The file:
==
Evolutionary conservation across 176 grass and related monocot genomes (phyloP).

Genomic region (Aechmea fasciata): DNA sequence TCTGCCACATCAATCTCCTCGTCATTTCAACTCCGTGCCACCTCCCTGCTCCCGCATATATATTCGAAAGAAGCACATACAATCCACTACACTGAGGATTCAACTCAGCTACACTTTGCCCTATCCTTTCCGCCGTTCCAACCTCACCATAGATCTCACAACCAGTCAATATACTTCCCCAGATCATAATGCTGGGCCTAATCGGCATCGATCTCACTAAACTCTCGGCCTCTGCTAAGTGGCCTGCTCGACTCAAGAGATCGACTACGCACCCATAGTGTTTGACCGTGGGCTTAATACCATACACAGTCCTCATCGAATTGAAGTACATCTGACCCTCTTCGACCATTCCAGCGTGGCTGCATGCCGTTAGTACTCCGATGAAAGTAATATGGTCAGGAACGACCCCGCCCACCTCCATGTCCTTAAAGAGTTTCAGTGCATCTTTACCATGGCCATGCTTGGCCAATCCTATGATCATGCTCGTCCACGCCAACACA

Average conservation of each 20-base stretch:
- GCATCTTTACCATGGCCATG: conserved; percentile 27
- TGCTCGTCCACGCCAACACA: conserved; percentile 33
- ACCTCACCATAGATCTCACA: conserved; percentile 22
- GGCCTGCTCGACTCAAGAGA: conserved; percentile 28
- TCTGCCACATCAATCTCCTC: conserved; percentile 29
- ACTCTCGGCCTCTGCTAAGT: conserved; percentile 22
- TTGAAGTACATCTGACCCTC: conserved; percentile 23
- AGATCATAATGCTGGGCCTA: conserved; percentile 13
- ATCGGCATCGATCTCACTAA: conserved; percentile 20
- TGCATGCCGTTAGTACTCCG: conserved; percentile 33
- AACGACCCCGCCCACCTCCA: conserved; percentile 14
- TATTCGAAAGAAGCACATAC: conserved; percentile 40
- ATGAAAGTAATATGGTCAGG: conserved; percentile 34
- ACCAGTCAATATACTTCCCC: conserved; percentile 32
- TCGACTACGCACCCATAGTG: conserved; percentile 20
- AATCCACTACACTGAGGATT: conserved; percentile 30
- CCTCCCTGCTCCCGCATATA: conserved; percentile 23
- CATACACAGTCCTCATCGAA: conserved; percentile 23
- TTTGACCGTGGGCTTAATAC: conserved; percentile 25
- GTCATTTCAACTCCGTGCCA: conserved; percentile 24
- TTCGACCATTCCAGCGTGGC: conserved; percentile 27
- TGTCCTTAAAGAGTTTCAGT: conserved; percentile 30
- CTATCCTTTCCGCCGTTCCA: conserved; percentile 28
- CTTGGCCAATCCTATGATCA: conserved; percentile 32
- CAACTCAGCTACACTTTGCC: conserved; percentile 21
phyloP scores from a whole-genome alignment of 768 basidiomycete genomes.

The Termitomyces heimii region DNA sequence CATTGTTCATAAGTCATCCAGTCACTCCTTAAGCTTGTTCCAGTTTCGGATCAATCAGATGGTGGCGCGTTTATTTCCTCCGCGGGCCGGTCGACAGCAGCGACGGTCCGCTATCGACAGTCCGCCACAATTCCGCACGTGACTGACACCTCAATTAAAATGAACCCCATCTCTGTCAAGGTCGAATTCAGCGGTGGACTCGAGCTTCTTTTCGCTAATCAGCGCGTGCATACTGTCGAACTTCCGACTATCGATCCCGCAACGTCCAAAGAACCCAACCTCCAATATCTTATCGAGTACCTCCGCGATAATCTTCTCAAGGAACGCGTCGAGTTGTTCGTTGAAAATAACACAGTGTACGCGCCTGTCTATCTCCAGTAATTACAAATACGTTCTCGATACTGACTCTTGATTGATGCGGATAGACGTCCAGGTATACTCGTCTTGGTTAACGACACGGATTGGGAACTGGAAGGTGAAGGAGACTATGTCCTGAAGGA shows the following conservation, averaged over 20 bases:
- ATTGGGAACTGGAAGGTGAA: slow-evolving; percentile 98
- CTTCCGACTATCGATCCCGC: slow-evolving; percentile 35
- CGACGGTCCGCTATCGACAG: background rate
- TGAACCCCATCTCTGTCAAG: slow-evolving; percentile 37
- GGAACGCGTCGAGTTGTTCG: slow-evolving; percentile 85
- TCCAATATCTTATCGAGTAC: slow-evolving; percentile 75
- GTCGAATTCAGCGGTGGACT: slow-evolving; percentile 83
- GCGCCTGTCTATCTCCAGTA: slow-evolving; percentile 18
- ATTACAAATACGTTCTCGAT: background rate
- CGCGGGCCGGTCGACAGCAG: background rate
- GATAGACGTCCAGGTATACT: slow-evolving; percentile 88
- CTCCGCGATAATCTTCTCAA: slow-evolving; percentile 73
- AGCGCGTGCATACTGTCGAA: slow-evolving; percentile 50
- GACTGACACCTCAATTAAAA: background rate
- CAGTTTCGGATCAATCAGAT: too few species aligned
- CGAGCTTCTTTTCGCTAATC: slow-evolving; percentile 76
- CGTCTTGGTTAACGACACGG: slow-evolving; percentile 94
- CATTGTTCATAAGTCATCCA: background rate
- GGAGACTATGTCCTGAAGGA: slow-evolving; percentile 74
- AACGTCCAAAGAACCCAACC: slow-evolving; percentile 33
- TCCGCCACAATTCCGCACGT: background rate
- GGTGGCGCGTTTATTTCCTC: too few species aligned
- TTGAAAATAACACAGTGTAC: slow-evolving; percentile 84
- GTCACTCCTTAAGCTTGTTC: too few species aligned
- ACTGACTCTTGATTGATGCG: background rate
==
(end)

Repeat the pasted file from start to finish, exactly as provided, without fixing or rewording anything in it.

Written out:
Evolutionary conservation across 176 grass and related monocot genomes (phyloP).

Genomic region (Aechmea fasciata): DNA sequence TCTGCCACATCAATCTCCTCGTCATTTCAACTCCGTGCCACCTCCCTGCTCCCGCATATATATTCGAAAGAAGCACATACAATCCACTACACTGAGGATTCAACTCAGCTACACTTTGCCCTATCCTTTCCGCCGTTCCAACCTCACCATAGATCTCACAACCAGTCAATATACTTCCCCAGATCATAATGCTGGGCCTAATCGGCATCGATCTCACTAAACTCTCGGCCTCTGCTAAGTGGCCTGCTCGACTCAAGAGATCGACTACGCACCCATAGTGTTTGACCGTGGGCTTAATACCATACACAGTCCTCATCGAATTGAAGTACATCTGACCCTCTTCGACCATTCCAGCGTGGCTGCATGCCGTTAGTACTCCGATGAAAGTAATATGGTCAGGAACGACCCCGCCCACCTCCATGTCCTTAAAGAGTTTCAGTGCATCTTTACCATGGCCATGCTTGGCCAATCCTATGATCATGCTCGTCCACGCCAACACA

Average conservation of each 20-base stretch:
- GCATCTTTACCATGGCCATG: conserved; percentile 27
- TGCTCGTCCACGCCAACACA: conserved; percentile 33
- ACCTCACCATAGATCTCACA: conserved; percentile 22
- GGCCTGCTCGACTCAAGAGA: conserved; percentile 28
- TCTGCCACATCAATCTCCTC: conserved; percentile 29
- ACTCTCGGCCTCTGCTAAGT: conserved; percentile 22
- TTGAAGTACATCTGACCCTC: conserved; percentile 23
- AGATCATAATGCTGGGCCTA: conserved; percentile 13
- ATCGGCATCGATCTCACTAA: conserved; percentile 20
- TGCATGCCGTTAGTACTCCG: conserved; percentile 33
- AACGACCCCGCCCACCTCCA: conserved; percentile 14
- TATTCGAAAGAAGCACATAC: conserved; percentile 40
- ATGAAAGTAATATGGTCAGG: conserved; percentile 34
- ACCAGTCAATATACTTCCCC: conserved; percentile 32
- TCGACTACGCACCCATAGTG: conserved; percentile 20
- AATCCACTACACTGAGGATT: conserved; percentile 30
- CCTCCCTGCTCCCGCATATA: conserved; percentile 23
- CATACACAGTCCTCATCGAA: conserved; percentile 23
- TTTGACCGTGGGCTTAATAC: conserved; percentile 25
- GTCATTTCAACTCCGTGCCA: conserved; percentile 24
- TTCGACCATTCCAGCGTGGC: conserved; percentile 27
- TGTCCTTAAAGAGTTTCAGT: conserved; percentile 30
- CTATCCTTTCCGCCGTTCCA: conserved; percentile 28
- CTTGGCCAATCCTATGATCA: conserved; percentile 32
- CAACTCAGCTACACTTTGCC: conserved; percentile 21
phyloP scores from a whole-genome alignment of 768 basidiomycete genomes.

The Termitomyces heimii region DNA sequence CATTGTTCATAAGTCATCCAGTCACTCCTTAAGCTTGTTCCAGTTTCGGATCAATCAGATGGTGGCGCGTTTATTTCCTCCGCGGGCCGGTCGACAGCAGCGACGGTCCGCTATCGACAGTCCGCCACAATTCCGCACGTGACTGACACCTCAATTAAAATGAACCCCATCTCTGTCAAGGTCGAATTCAGCGGTGGACTCGAGCTTCTTTTCGCTAATCAGCGCGTGCATACTGTCGAACTTCCGACTATCGATCCCGCAACGTCCAAAGAACCCAACCTCCAATATCTTATCGAGTACCTCCGCGATAATCTTCTCAAGGAACGCGTCGAGTTGTTCGTTGAAAATAACACAGTGTACGCGCCTGTCTATCTCCAGTAATTACAAATACGTTCTCGATACTGACTCTTGATTGATGCGGATAGACGTCCAGGTATACTCGTCTTGGTTAACGACACGGATTGGGAACTGGAAGGTGAAGGAGACTATGTCCTGAAGGA shows the following conservation, averaged over 20 bases:
- ATTGGGAACTGGAAGGTGAA: slow-evolving; percentile 98
- CTTCCGACTATCGATCCCGC: slow-evolving; percentile 35
- CGACGGTCCGCTATCGACAG: background rate
- TGAACCCCATCTCTGTCAAG: slow-evolving; percentile 37
- GGAACGCGTCGAGTTGTTCG: slow-evolving; percentile 85
- TCCAATATCTTATCGAGTAC: slow-evolving; percentile 75
- GTCGAATTCAGCGGTGGACT: slow-evolving; percentile 83
- GCGCCTGTCTATCTCCAGTA: slow-evolving; percentile 18
- ATTACAAATACGTTCTCGAT: background rate
- CGCGGGCCGGTCGACAGCAG: background rate
- GATAGACGTCCAGGTATACT: slow-evolving; percentile 88
- CTCCGCGATAATCTTCTCAA: slow-evolving; percentile 73
- AGCGCGTGCATACTGTCGAA: slow-evolving; percentile 50
- GACTGACACCTCAATTAAAA: background rate
- CAGTTTCGGATCAATCAGAT: too few species aligned
- CGAGCTTCTTTTCGCTAATC: slow-evolving; percentile 76
- CGTCTTGGTTAACGACACGG: slow-evolving; percentile 94
- CATTGTTCATAAGTCATCCA: background rate
- GGAGACTATGTCCTGAAGGA: slow-evolving; percentile 74
- AACGTCCAAAGAACCCAACC: slow-evolving; percentile 33
- TCCGCCACAATTCCGCACGT: background rate
- GGTGGCGCGTTTATTTCCTC: too few species aligned
- TTGAAAATAACACAGTGTAC: slow-evolving; percentile 84
- GTCACTCCTTAAGCTTGTTC: too few species aligned
- ACTGACTCTTGATTGATGCG: background rate